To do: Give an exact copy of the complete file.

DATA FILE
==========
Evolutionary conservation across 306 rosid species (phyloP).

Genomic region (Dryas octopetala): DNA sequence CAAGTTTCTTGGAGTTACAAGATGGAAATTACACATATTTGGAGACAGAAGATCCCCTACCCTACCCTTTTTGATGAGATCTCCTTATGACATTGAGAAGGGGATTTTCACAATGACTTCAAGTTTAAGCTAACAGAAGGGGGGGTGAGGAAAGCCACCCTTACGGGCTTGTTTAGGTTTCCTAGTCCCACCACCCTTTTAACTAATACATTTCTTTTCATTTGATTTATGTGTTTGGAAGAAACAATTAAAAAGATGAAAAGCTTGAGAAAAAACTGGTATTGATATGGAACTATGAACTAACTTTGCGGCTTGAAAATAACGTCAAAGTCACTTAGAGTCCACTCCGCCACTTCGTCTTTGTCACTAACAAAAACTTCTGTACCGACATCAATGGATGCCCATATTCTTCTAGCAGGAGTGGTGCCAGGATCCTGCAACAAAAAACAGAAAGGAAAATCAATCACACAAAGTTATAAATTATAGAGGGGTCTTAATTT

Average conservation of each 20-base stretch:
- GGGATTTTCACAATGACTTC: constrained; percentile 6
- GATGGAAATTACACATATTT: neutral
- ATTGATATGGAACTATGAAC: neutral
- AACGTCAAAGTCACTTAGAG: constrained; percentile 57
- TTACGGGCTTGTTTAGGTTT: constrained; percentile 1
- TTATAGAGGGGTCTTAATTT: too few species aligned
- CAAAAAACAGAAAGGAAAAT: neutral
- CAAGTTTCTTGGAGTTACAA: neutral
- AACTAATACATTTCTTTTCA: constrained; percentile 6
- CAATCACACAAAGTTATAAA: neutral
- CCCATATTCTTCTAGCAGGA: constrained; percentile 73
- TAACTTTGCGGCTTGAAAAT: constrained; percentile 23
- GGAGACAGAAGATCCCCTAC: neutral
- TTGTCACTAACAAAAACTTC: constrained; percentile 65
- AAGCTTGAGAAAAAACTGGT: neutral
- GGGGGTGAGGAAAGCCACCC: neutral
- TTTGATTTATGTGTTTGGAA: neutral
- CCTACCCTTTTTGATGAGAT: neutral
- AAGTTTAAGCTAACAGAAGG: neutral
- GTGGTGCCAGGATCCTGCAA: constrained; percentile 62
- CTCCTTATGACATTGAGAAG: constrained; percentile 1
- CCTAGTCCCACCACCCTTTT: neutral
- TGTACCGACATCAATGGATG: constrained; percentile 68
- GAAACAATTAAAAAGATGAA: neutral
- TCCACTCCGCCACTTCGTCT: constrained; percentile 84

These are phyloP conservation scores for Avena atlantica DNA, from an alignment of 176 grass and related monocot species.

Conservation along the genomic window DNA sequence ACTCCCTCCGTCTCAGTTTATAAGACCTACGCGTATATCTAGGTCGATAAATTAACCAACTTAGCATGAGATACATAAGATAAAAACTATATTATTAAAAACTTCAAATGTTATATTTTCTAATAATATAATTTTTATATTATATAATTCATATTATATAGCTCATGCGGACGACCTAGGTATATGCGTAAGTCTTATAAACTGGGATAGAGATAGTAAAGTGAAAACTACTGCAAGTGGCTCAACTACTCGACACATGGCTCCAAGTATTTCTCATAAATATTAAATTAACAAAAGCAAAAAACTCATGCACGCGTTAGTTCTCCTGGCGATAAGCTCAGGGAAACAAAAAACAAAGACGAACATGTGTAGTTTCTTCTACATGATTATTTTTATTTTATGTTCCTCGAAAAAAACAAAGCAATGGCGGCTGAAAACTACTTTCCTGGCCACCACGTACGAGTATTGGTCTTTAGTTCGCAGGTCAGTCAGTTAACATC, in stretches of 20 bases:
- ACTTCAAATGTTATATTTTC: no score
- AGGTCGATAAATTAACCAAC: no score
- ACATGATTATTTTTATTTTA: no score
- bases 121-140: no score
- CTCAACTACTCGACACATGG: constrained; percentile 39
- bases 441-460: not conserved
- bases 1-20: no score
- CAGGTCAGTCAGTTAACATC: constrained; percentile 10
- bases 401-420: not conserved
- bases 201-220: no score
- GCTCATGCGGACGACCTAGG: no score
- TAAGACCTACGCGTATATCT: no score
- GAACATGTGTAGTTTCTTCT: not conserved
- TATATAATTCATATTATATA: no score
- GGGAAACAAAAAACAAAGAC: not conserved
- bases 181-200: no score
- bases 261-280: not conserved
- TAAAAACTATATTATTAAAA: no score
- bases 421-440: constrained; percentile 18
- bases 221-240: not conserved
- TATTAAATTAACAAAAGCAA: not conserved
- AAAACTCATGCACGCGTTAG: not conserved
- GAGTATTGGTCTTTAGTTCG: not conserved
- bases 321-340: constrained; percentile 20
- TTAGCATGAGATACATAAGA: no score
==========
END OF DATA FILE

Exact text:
Evolutionary conservation across 306 rosid species (phyloP).

Genomic region (Dryas octopetala): DNA sequence CAAGTTTCTTGGAGTTACAAGATGGAAATTACACATATTTGGAGACAGAAGATCCCCTACCCTACCCTTTTTGATGAGATCTCCTTATGACATTGAGAAGGGGATTTTCACAATGACTTCAAGTTTAAGCTAACAGAAGGGGGGGTGAGGAAAGCCACCCTTACGGGCTTGTTTAGGTTTCCTAGTCCCACCACCCTTTTAACTAATACATTTCTTTTCATTTGATTTATGTGTTTGGAAGAAACAATTAAAAAGATGAAAAGCTTGAGAAAAAACTGGTATTGATATGGAACTATGAACTAACTTTGCGGCTTGAAAATAACGTCAAAGTCACTTAGAGTCCACTCCGCCACTTCGTCTTTGTCACTAACAAAAACTTCTGTACCGACATCAATGGATGCCCATATTCTTCTAGCAGGAGTGGTGCCAGGATCCTGCAACAAAAAACAGAAAGGAAAATCAATCACACAAAGTTATAAATTATAGAGGGGTCTTAATTT

Average conservation of each 20-base stretch:
- GGGATTTTCACAATGACTTC: constrained; percentile 6
- GATGGAAATTACACATATTT: neutral
- ATTGATATGGAACTATGAAC: neutral
- AACGTCAAAGTCACTTAGAG: constrained; percentile 57
- TTACGGGCTTGTTTAGGTTT: constrained; percentile 1
- TTATAGAGGGGTCTTAATTT: too few species aligned
- CAAAAAACAGAAAGGAAAAT: neutral
- CAAGTTTCTTGGAGTTACAA: neutral
- AACTAATACATTTCTTTTCA: constrained; percentile 6
- CAATCACACAAAGTTATAAA: neutral
- CCCATATTCTTCTAGCAGGA: constrained; percentile 73
- TAACTTTGCGGCTTGAAAAT: constrained; percentile 23
- GGAGACAGAAGATCCCCTAC: neutral
- TTGTCACTAACAAAAACTTC: constrained; percentile 65
- AAGCTTGAGAAAAAACTGGT: neutral
- GGGGGTGAGGAAAGCCACCC: neutral
- TTTGATTTATGTGTTTGGAA: neutral
- CCTACCCTTTTTGATGAGAT: neutral
- AAGTTTAAGCTAACAGAAGG: neutral
- GTGGTGCCAGGATCCTGCAA: constrained; percentile 62
- CTCCTTATGACATTGAGAAG: constrained; percentile 1
- CCTAGTCCCACCACCCTTTT: neutral
- TGTACCGACATCAATGGATG: constrained; percentile 68
- GAAACAATTAAAAAGATGAA: neutral
- TCCACTCCGCCACTTCGTCT: constrained; percentile 84

These are phyloP conservation scores for Avena atlantica DNA, from an alignment of 176 grass and related monocot species.

Conservation along the genomic window DNA sequence ACTCCCTCCGTCTCAGTTTATAAGACCTACGCGTATATCTAGGTCGATAAATTAACCAACTTAGCATGAGATACATAAGATAAAAACTATATTATTAAAAACTTCAAATGTTATATTTTCTAATAATATAATTTTTATATTATATAATTCATATTATATAGCTCATGCGGACGACCTAGGTATATGCGTAAGTCTTATAAACTGGGATAGAGATAGTAAAGTGAAAACTACTGCAAGTGGCTCAACTACTCGACACATGGCTCCAAGTATTTCTCATAAATATTAAATTAACAAAAGCAAAAAACTCATGCACGCGTTAGTTCTCCTGGCGATAAGCTCAGGGAAACAAAAAACAAAGACGAACATGTGTAGTTTCTTCTACATGATTATTTTTATTTTATGTTCCTCGAAAAAAACAAAGCAATGGCGGCTGAAAACTACTTTCCTGGCCACCACGTACGAGTATTGGTCTTTAGTTCGCAGGTCAGTCAGTTAACATC, in stretches of 20 bases:
- ACTTCAAATGTTATATTTTC: no score
- AGGTCGATAAATTAACCAAC: no score
- ACATGATTATTTTTATTTTA: no score
- bases 121-140: no score
- CTCAACTACTCGACACATGG: constrained; percentile 39
- bases 441-460: not conserved
- bases 1-20: no score
- CAGGTCAGTCAGTTAACATC: constrained; percentile 10
- bases 401-420: not conserved
- bases 201-220: no score
- GCTCATGCGGACGACCTAGG: no score
- TAAGACCTACGCGTATATCT: no score
- GAACATGTGTAGTTTCTTCT: not conserved
- TATATAATTCATATTATATA: no score
- GGGAAACAAAAAACAAAGAC: not conserved
- bases 181-200: no score
- bases 261-280: not conserved
- TAAAAACTATATTATTAAAA: no score
- bases 421-440: constrained; percentile 18
- bases 221-240: not conserved
- TATTAAATTAACAAAAGCAA: not conserved
- AAAACTCATGCACGCGTTAG: not conserved
- GAGTATTGGTCTTTAGTTCG: not conserved
- bases 321-340: constrained; percentile 20
- TTAGCATGAGATACATAAGA: no score